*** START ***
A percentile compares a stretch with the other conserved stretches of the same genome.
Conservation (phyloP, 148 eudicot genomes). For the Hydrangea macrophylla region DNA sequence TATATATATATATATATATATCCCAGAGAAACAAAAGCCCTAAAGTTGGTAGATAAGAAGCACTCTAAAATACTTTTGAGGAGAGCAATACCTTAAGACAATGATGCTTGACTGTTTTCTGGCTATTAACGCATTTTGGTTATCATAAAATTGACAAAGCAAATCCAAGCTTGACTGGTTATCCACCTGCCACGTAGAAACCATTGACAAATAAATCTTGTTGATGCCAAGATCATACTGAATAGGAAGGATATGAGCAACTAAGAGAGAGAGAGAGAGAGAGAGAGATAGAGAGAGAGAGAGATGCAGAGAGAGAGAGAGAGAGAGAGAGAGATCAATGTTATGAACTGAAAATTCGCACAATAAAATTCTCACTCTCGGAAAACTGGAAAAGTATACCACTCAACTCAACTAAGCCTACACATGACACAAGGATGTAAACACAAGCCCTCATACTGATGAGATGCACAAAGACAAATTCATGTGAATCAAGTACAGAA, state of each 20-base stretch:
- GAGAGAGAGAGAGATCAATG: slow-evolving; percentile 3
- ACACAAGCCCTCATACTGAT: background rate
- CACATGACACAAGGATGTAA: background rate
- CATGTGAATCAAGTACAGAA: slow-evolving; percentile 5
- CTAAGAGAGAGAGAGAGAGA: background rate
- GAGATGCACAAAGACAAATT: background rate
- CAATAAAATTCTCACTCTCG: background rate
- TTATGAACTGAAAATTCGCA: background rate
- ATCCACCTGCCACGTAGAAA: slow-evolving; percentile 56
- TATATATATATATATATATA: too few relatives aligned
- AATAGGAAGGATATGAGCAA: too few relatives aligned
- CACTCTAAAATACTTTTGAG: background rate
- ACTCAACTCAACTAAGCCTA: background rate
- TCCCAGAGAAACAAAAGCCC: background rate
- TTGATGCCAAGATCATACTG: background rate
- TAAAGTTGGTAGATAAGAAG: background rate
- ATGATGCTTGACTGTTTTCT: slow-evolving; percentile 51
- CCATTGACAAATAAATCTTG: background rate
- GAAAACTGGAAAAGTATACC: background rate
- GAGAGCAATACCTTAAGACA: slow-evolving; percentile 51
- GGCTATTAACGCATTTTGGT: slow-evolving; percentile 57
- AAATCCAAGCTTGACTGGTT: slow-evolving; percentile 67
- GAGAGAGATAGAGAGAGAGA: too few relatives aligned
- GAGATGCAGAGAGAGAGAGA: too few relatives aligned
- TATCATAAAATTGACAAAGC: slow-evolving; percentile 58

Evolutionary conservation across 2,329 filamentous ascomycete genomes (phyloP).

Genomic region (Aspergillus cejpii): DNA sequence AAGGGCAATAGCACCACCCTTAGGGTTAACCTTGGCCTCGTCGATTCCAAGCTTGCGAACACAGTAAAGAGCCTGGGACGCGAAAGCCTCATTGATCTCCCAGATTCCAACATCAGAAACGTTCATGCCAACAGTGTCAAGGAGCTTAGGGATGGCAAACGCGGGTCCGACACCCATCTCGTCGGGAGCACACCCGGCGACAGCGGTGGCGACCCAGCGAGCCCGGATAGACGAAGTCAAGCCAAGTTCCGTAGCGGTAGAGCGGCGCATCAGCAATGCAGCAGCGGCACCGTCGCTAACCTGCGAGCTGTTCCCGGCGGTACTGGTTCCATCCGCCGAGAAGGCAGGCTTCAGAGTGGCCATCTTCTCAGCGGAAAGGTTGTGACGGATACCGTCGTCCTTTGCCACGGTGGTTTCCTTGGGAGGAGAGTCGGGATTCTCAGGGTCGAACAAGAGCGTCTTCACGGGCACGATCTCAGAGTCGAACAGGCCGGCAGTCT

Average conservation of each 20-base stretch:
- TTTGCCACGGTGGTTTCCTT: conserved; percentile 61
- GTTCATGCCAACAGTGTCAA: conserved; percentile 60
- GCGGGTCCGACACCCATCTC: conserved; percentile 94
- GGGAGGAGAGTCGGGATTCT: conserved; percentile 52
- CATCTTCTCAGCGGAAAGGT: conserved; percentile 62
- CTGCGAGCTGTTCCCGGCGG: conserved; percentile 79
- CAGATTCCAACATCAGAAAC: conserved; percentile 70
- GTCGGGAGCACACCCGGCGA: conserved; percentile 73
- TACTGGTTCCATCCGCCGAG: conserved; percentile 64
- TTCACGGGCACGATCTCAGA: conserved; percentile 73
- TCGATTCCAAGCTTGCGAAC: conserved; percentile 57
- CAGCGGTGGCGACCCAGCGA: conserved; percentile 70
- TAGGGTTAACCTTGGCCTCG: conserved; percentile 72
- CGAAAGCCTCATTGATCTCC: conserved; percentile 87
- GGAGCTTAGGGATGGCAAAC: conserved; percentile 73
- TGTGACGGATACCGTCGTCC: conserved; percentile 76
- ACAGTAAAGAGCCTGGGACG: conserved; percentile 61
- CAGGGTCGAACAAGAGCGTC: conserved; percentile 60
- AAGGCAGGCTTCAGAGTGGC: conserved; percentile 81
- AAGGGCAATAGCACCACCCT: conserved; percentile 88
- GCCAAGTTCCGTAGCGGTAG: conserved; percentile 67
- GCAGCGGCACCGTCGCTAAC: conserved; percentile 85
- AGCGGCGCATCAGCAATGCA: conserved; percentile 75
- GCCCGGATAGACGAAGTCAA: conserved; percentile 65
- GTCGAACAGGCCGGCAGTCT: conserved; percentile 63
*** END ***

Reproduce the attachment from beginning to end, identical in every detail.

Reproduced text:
A percentile compares a stretch with the other conserved stretches of the same genome.
Conservation (phyloP, 148 eudicot genomes). For the Hydrangea macrophylla region DNA sequence TATATATATATATATATATATCCCAGAGAAACAAAAGCCCTAAAGTTGGTAGATAAGAAGCACTCTAAAATACTTTTGAGGAGAGCAATACCTTAAGACAATGATGCTTGACTGTTTTCTGGCTATTAACGCATTTTGGTTATCATAAAATTGACAAAGCAAATCCAAGCTTGACTGGTTATCCACCTGCCACGTAGAAACCATTGACAAATAAATCTTGTTGATGCCAAGATCATACTGAATAGGAAGGATATGAGCAACTAAGAGAGAGAGAGAGAGAGAGAGAGATAGAGAGAGAGAGAGATGCAGAGAGAGAGAGAGAGAGAGAGAGAGATCAATGTTATGAACTGAAAATTCGCACAATAAAATTCTCACTCTCGGAAAACTGGAAAAGTATACCACTCAACTCAACTAAGCCTACACATGACACAAGGATGTAAACACAAGCCCTCATACTGATGAGATGCACAAAGACAAATTCATGTGAATCAAGTACAGAA, state of each 20-base stretch:
- GAGAGAGAGAGAGATCAATG: slow-evolving; percentile 3
- ACACAAGCCCTCATACTGAT: background rate
- CACATGACACAAGGATGTAA: background rate
- CATGTGAATCAAGTACAGAA: slow-evolving; percentile 5
- CTAAGAGAGAGAGAGAGAGA: background rate
- GAGATGCACAAAGACAAATT: background rate
- CAATAAAATTCTCACTCTCG: background rate
- TTATGAACTGAAAATTCGCA: background rate
- ATCCACCTGCCACGTAGAAA: slow-evolving; percentile 56
- TATATATATATATATATATA: too few relatives aligned
- AATAGGAAGGATATGAGCAA: too few relatives aligned
- CACTCTAAAATACTTTTGAG: background rate
- ACTCAACTCAACTAAGCCTA: background rate
- TCCCAGAGAAACAAAAGCCC: background rate
- TTGATGCCAAGATCATACTG: background rate
- TAAAGTTGGTAGATAAGAAG: background rate
- ATGATGCTTGACTGTTTTCT: slow-evolving; percentile 51
- CCATTGACAAATAAATCTTG: background rate
- GAAAACTGGAAAAGTATACC: background rate
- GAGAGCAATACCTTAAGACA: slow-evolving; percentile 51
- GGCTATTAACGCATTTTGGT: slow-evolving; percentile 57
- AAATCCAAGCTTGACTGGTT: slow-evolving; percentile 67
- GAGAGAGATAGAGAGAGAGA: too few relatives aligned
- GAGATGCAGAGAGAGAGAGA: too few relatives aligned
- TATCATAAAATTGACAAAGC: slow-evolving; percentile 58

Evolutionary conservation across 2,329 filamentous ascomycete genomes (phyloP).

Genomic region (Aspergillus cejpii): DNA sequence AAGGGCAATAGCACCACCCTTAGGGTTAACCTTGGCCTCGTCGATTCCAAGCTTGCGAACACAGTAAAGAGCCTGGGACGCGAAAGCCTCATTGATCTCCCAGATTCCAACATCAGAAACGTTCATGCCAACAGTGTCAAGGAGCTTAGGGATGGCAAACGCGGGTCCGACACCCATCTCGTCGGGAGCACACCCGGCGACAGCGGTGGCGACCCAGCGAGCCCGGATAGACGAAGTCAAGCCAAGTTCCGTAGCGGTAGAGCGGCGCATCAGCAATGCAGCAGCGGCACCGTCGCTAACCTGCGAGCTGTTCCCGGCGGTACTGGTTCCATCCGCCGAGAAGGCAGGCTTCAGAGTGGCCATCTTCTCAGCGGAAAGGTTGTGACGGATACCGTCGTCCTTTGCCACGGTGGTTTCCTTGGGAGGAGAGTCGGGATTCTCAGGGTCGAACAAGAGCGTCTTCACGGGCACGATCTCAGAGTCGAACAGGCCGGCAGTCT

Average conservation of each 20-base stretch:
- TTTGCCACGGTGGTTTCCTT: conserved; percentile 61
- GTTCATGCCAACAGTGTCAA: conserved; percentile 60
- GCGGGTCCGACACCCATCTC: conserved; percentile 94
- GGGAGGAGAGTCGGGATTCT: conserved; percentile 52
- CATCTTCTCAGCGGAAAGGT: conserved; percentile 62
- CTGCGAGCTGTTCCCGGCGG: conserved; percentile 79
- CAGATTCCAACATCAGAAAC: conserved; percentile 70
- GTCGGGAGCACACCCGGCGA: conserved; percentile 73
- TACTGGTTCCATCCGCCGAG: conserved; percentile 64
- TTCACGGGCACGATCTCAGA: conserved; percentile 73
- TCGATTCCAAGCTTGCGAAC: conserved; percentile 57
- CAGCGGTGGCGACCCAGCGA: conserved; percentile 70
- TAGGGTTAACCTTGGCCTCG: conserved; percentile 72
- CGAAAGCCTCATTGATCTCC: conserved; percentile 87
- GGAGCTTAGGGATGGCAAAC: conserved; percentile 73
- TGTGACGGATACCGTCGTCC: conserved; percentile 76
- ACAGTAAAGAGCCTGGGACG: conserved; percentile 61
- CAGGGTCGAACAAGAGCGTC: conserved; percentile 60
- AAGGCAGGCTTCAGAGTGGC: conserved; percentile 81
- AAGGGCAATAGCACCACCCT: conserved; percentile 88
- GCCAAGTTCCGTAGCGGTAG: conserved; percentile 67
- GCAGCGGCACCGTCGCTAAC: conserved; percentile 85
- AGCGGCGCATCAGCAATGCA: conserved; percentile 75
- GCCCGGATAGACGAAGTCAA: conserved; percentile 65
- GTCGAACAGGCCGGCAGTCT: conserved; percentile 63